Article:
Prague, 3 October 1997 (RFE/RL) - The international silence surrounding the daily civilian slaughter in Algeria is finally breaking this week as world leaders begin speaking out on the atrocities authorities believe are being committed by the extremist Armed Islamic Group, known as GIA.
German Foreign Minister Klaus Kinkel touched off the steady stream of rhetoric last week when he told diplomats at the United Nations General Assembly that "We cannot accept the mass murder of innocents without the world community standing up and reacting."
Since his plea, world leaders like U.N. High Commissioner for Human Rights Mary Robinson have followed suit. Robinson, who is the former president of Ireland, said that there was a "responsibility in the international community" to speak out.
"One of the things that has been an important experience of the international community is that human rights don't have those kinds of borders," she said at a news conference.
French Prime Minister Lionel Jospin broke the usually cautious French stance on Algeria when he condemned the radical GIA terrorist group in a television interview Monday night. Jospin said that the fine line between the army-backed government and the Islamic militants made it difficult to understand what exactly was going on in the country.
For the more than 90 Algerian citizens who were murdered this week alone, the lip service from leaders like Jospin and Robinson is too little, too late. In their most recent attack, the GIA rebels are suspected of killing a family of four and nine other civilians Tuesday night in western Algeria. The bodies were found mutilated in the bottom of a unused well. The murders follow the slaughter earlier in the week of villagers in places near Algiers and an attack on a school which killed 11 women teachers in western Algeria.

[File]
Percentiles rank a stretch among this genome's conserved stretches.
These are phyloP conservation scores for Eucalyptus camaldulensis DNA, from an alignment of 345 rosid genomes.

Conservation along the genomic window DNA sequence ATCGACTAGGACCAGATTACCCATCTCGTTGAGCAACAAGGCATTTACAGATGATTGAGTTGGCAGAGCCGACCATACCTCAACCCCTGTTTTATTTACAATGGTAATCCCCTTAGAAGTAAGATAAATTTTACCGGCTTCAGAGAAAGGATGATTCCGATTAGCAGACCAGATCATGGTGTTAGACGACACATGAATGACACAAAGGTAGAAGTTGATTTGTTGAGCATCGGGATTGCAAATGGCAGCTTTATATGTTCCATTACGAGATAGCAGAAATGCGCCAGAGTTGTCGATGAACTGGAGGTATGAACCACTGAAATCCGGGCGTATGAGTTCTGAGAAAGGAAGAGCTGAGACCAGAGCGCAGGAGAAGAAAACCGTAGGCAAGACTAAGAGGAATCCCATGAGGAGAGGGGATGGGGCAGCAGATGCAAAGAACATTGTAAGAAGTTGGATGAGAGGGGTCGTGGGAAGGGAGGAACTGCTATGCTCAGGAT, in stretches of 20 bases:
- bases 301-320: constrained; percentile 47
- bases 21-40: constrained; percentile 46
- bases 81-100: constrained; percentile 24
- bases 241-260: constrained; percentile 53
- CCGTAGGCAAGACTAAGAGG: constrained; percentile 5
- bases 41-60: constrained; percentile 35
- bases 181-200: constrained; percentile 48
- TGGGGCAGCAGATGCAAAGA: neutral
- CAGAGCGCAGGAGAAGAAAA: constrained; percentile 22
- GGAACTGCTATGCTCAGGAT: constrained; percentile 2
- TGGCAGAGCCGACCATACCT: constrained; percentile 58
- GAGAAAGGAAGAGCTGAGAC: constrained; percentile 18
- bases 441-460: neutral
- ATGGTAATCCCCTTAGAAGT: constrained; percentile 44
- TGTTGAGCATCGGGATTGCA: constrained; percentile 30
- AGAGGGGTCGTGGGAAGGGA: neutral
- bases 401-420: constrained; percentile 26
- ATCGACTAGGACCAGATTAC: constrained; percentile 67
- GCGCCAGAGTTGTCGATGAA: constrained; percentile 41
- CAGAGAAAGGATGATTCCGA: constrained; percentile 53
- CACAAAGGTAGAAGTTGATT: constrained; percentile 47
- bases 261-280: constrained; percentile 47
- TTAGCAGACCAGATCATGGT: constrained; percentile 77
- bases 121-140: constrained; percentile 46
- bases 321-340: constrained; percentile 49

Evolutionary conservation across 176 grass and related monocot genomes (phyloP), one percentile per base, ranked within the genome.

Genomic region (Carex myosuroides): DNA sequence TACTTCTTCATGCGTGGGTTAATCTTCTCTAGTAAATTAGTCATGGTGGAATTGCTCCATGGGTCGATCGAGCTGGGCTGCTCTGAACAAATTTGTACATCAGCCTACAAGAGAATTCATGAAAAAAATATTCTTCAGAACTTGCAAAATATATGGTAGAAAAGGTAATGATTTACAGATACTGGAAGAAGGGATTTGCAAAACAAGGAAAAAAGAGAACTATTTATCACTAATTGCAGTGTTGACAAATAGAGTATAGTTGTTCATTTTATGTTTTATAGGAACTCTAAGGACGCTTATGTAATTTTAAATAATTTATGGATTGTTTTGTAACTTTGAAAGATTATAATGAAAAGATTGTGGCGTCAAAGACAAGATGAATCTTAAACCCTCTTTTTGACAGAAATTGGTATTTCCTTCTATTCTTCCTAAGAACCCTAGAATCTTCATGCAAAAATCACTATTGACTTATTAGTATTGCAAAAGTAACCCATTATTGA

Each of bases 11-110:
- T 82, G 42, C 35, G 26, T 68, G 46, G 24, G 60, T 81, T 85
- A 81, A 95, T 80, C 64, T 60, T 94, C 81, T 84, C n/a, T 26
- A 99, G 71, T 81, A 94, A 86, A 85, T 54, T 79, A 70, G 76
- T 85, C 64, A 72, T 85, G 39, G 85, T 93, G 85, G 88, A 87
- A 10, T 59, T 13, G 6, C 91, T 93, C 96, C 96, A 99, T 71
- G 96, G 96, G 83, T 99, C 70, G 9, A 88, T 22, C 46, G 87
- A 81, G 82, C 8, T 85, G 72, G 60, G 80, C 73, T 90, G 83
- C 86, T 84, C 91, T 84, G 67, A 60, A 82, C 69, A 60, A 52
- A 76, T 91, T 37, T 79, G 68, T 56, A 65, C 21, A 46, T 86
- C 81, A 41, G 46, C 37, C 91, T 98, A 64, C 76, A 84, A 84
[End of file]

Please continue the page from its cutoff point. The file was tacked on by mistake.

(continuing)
More than 60,000 people, including children, have died since 1992 when authorities canceled a general election in which radical Islamists had taken the lead. Authorities attribute the killings to Muslim fundamentalists.
The Algerian government has shunned international pleas for a truce, while trying to appear as if it condemns terrorism. U.N. Secretary-General Kofi Annan has recently offered to mediate talks between the government and the rebels, but Algerian president Liamine Zeroual has repeatedly rejected any interference into its internal affairs.
On Wednesday Algerian Foreign Minister Ahmed Attaf called for international action to combat terrorism, but he made no mention of the daily massacres in his own country.
"Among the new challenges the international community faces, terrorism is the one which apparently is the most challenging," Attaf said to the U.N. General Assembly.
The 15-member European Union has urged the Algerian government to acknowledge its crisis and accept help from the international community. But Luxembourg Foreign Minister Jacques Poos said he doesn't think that will happen since the Algerian government has closed itself off from the rest of the world.
For the Algerian citizens who live in constant fear, the international reaction to their plight has not brought any action for their safety.
The French government has said it will not take part in any international initiative on Algeria, even though the United States and Paris are monitoring the crisis. In 1995, when the French government came out in favor of President Zeroual, bomb attacks killed and wounded scores of people in Paris. In 1994 three passengers were killed during a December hijacking of an Air France carrier. GIA claimed responsibility for both incidents.
The Algerian army is trying to keep the killings under control by launching several offensives near Algiers. Press reports this week said that about 15 men have surrendered or been captured Other reports say armed extremists have been falling back after army attacks on the region.
"This offensive will take the time it must," an army officer told an Algerian French-language newspaper. "But we will wipe out these criminals."
Until then, the bloody death toll will keep rising.